Publisher: St. Martin's Press
Release Date: September 10th, 2013
Genres: Contemporary, Young Adult
Cath is a Simon Snow fan.
Okay, the whole world is a Simon Snow fan . . .
But for Cath, being a fan is her life — and she’s really good at it. She and her twin sister, Wren, ensconced themselves in the Simon Snow series when they were just kids; it’s what got them through their mother leaving.
Reading. Rereading. Hanging out in Simon Snow forums, writing Simon Snow fan fiction, dressing up like the characters for every movie premiere.
Cath’s sister has mostly grown away from fandom, but Cath can’t let go. She doesn’t want to.
Now that they’re going to college, Wren has told Cath she doesn’t want to be roommates. Cath is on her own, completely outside of her comfort zone. She’s got a surly roommate with a charming, always-around boyfriend, a fiction-writing professor who thinks fan fiction is the end of the civilized world, a handsome classmate who only wants to talk about words . . . And she can’t stop worrying about her dad, who’s loving and fragile and has never really been alone.
For Cath, the question is: Can she do this?
Can she make it without Wren holding her hand? Is she ready to start living her own life? Writing her own stories?
And does she even want to move on if it means leaving Simon Snow behind?
After waking up each morning and being relentlessly badgered by my co-blogger, Bec, I decided to finally (as she would say) read FANGIRL. I wasn’t the biggest fan of ELEANOR & PARK due to the open ending and language, but FANGIRL was different. I daresay it might be my favorite contemporary of all time. This is one to savor, but if you are like me, you will fly through this novel.
“Real life was something happening in her peripheral vision.”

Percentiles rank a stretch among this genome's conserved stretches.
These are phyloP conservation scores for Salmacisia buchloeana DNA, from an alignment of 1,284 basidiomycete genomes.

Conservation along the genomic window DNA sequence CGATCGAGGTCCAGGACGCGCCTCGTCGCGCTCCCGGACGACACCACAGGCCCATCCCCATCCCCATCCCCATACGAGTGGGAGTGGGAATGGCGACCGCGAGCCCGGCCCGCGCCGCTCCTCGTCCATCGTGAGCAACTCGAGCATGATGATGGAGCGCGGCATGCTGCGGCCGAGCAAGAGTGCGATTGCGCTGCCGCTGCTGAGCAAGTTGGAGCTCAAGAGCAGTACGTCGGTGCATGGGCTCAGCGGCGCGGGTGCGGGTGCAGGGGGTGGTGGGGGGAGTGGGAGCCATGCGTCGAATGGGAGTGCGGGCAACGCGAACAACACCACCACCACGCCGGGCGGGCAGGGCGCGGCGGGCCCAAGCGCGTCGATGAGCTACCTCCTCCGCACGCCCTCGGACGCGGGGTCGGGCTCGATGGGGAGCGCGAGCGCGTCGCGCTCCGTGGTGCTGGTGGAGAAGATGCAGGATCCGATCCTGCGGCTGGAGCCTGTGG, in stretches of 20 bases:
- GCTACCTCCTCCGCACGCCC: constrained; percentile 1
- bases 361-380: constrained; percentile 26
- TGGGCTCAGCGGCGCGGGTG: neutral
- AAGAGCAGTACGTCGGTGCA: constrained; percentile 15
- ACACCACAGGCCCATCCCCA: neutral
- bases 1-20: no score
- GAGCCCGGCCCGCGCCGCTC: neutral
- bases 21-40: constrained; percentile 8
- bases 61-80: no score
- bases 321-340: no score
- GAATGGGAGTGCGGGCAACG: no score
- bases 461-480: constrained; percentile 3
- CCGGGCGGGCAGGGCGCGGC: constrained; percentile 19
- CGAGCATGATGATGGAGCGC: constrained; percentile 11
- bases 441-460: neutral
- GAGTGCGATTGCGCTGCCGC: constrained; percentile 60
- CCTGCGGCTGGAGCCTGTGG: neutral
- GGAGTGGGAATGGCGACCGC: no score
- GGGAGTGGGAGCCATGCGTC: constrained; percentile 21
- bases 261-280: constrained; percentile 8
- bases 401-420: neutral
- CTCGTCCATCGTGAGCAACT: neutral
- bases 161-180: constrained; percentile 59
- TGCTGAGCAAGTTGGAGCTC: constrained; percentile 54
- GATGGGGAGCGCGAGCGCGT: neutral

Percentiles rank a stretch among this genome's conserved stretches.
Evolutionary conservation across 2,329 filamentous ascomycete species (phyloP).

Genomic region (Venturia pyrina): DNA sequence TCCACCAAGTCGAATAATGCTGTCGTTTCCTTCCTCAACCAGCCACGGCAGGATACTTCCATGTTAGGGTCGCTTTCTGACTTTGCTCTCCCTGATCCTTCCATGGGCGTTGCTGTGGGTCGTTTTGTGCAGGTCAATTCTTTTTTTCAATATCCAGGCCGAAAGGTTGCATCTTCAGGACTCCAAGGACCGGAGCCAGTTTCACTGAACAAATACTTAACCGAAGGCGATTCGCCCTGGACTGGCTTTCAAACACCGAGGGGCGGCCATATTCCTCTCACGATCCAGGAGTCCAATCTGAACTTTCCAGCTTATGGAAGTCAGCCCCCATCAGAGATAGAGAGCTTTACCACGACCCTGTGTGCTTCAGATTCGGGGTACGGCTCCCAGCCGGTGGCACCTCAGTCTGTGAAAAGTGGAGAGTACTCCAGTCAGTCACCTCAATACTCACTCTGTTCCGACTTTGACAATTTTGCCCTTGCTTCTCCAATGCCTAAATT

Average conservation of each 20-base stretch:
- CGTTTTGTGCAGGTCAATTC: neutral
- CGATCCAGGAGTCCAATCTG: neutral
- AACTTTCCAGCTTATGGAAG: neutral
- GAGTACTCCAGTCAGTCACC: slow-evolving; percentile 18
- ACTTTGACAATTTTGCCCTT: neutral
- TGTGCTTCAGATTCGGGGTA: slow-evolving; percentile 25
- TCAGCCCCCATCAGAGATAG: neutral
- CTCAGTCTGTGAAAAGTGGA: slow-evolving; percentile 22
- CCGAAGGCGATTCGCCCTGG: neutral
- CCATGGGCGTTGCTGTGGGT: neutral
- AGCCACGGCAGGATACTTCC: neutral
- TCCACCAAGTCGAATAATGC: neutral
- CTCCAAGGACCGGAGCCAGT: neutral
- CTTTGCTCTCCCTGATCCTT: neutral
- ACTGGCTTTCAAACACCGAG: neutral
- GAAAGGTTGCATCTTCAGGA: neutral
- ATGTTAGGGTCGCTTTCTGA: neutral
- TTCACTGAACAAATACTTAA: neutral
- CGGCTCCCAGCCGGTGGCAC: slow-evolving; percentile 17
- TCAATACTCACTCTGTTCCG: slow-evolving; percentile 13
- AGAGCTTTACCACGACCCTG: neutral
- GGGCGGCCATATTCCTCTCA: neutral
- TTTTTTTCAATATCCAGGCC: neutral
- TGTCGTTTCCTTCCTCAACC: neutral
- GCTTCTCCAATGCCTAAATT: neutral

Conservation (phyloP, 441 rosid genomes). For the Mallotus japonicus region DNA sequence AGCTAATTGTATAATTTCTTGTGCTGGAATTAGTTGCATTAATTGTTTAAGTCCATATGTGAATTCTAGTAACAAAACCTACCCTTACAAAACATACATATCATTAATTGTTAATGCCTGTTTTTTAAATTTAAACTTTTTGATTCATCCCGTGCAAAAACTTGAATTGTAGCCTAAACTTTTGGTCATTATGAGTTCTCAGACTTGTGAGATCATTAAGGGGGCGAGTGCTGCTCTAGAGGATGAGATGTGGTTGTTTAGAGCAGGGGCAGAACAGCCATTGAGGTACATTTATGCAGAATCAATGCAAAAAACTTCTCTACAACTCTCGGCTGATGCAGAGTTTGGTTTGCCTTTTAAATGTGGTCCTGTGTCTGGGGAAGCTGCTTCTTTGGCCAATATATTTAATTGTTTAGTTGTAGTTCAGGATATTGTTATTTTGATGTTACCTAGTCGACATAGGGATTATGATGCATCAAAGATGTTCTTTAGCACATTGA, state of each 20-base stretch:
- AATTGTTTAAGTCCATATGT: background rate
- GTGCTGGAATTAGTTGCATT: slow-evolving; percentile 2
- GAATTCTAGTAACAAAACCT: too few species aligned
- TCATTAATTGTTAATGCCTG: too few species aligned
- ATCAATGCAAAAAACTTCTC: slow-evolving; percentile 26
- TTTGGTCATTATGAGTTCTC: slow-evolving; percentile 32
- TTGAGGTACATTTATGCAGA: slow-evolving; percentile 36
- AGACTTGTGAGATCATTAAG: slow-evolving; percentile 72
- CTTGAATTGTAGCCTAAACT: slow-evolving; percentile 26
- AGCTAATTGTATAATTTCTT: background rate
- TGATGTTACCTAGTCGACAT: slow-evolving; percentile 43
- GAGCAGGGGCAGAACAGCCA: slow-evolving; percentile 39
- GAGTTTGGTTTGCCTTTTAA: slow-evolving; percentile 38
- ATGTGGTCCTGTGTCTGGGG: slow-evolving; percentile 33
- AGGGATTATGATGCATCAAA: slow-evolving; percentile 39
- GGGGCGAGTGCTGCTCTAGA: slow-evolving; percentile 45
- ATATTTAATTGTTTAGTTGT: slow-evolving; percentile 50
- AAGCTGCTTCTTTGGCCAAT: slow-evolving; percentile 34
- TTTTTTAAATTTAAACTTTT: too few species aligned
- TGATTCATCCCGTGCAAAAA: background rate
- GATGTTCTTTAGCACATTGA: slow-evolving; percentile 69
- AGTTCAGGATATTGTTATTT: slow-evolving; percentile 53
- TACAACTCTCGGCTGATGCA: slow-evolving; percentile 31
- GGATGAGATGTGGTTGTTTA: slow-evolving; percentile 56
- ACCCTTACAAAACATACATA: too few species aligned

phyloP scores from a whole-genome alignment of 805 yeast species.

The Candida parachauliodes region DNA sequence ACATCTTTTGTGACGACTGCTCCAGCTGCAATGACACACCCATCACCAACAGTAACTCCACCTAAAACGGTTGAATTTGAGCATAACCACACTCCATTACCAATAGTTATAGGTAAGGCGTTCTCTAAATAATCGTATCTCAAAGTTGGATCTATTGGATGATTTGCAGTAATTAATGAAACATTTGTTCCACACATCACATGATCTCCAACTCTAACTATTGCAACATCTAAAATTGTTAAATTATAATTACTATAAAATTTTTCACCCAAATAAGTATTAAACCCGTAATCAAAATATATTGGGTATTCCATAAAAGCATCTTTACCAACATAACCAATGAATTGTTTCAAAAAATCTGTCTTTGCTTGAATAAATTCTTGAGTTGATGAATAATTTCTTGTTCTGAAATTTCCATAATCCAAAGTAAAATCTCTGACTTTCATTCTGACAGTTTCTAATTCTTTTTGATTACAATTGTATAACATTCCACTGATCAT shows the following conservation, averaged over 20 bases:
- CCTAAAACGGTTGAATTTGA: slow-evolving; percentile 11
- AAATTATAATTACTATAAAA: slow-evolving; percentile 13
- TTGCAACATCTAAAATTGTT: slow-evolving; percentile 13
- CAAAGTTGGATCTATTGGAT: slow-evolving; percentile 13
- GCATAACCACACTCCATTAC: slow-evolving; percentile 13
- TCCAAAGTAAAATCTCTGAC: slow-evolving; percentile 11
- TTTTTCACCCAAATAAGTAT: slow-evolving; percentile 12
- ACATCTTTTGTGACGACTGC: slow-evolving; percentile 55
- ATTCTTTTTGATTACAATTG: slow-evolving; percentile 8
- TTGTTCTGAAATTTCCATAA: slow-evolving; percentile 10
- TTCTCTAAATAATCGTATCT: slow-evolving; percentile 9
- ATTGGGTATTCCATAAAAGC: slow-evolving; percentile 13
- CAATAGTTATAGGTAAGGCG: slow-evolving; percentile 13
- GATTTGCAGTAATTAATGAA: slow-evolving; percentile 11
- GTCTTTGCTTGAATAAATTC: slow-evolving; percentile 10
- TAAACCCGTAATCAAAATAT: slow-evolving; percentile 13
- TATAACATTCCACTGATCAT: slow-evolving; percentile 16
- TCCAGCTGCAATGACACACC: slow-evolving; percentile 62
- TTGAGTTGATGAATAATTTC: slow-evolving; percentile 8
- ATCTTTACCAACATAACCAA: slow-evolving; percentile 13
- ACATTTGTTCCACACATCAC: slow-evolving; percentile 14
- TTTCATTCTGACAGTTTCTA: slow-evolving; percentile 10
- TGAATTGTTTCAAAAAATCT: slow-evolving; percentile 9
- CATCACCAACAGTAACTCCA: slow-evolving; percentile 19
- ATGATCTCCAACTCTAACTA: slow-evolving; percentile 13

FANGIRL revolves around Cath, and her first year of college away from her father and twin sister. Cath is used to things being the same, and the change of college without her sister being by her side is a wake-up call. She begins to avoid certain situations, makes no effort to make new friends, and prefers the safety of her own room. But gradually, Cath grows. Grows out of her shell, and grows into herself.
All of us are Cath, or at least some piece of her. We have all experienced the feeling of hopelessness, of being alone in a completely new world, of fearing new challenges, and Rowell lets us travel with Cath through her journey, perfectly telling the story of her coming of age that will remind us of our lives during this period, or perhaps take a little fear away of your first year at college.
Besides our protagonist Cath, there was a wide cast of other characters that came into the story and left something special. Rowell has a knack for writing fantastically believable, realistic characters. Cath makes unlikely friends with her roomate, Reagan and Reagan’s boyfriend, Levi-two of my favorite characters in this book. The dynamic between this trio was amazing, they had humor, they had loyalty, and it was a great experience to see how they all grew not only together, but separately.
The romance between characters developed like a true romance should: slowly, with the foundation being friendship, not lust.
“Happily ever after, or even just together ever after, is not cheesy,” Wren said. “It’s the noblest, like, the most courageous thing two people can shoot for.”
It’s a heartwarming romance, but it is also realistic and gives us hope. If love could happen to Cath, it could happen to any of us. Who doesn’t want someone to always be there for them and listen why you read them your writing? Never criticizing, always caring.
Overall, FANGIRL was a truly magnificent contemporary novel that I can not express my love for enough. Even if you were not a fan of ELEANOR & PARK, you need to check this one out.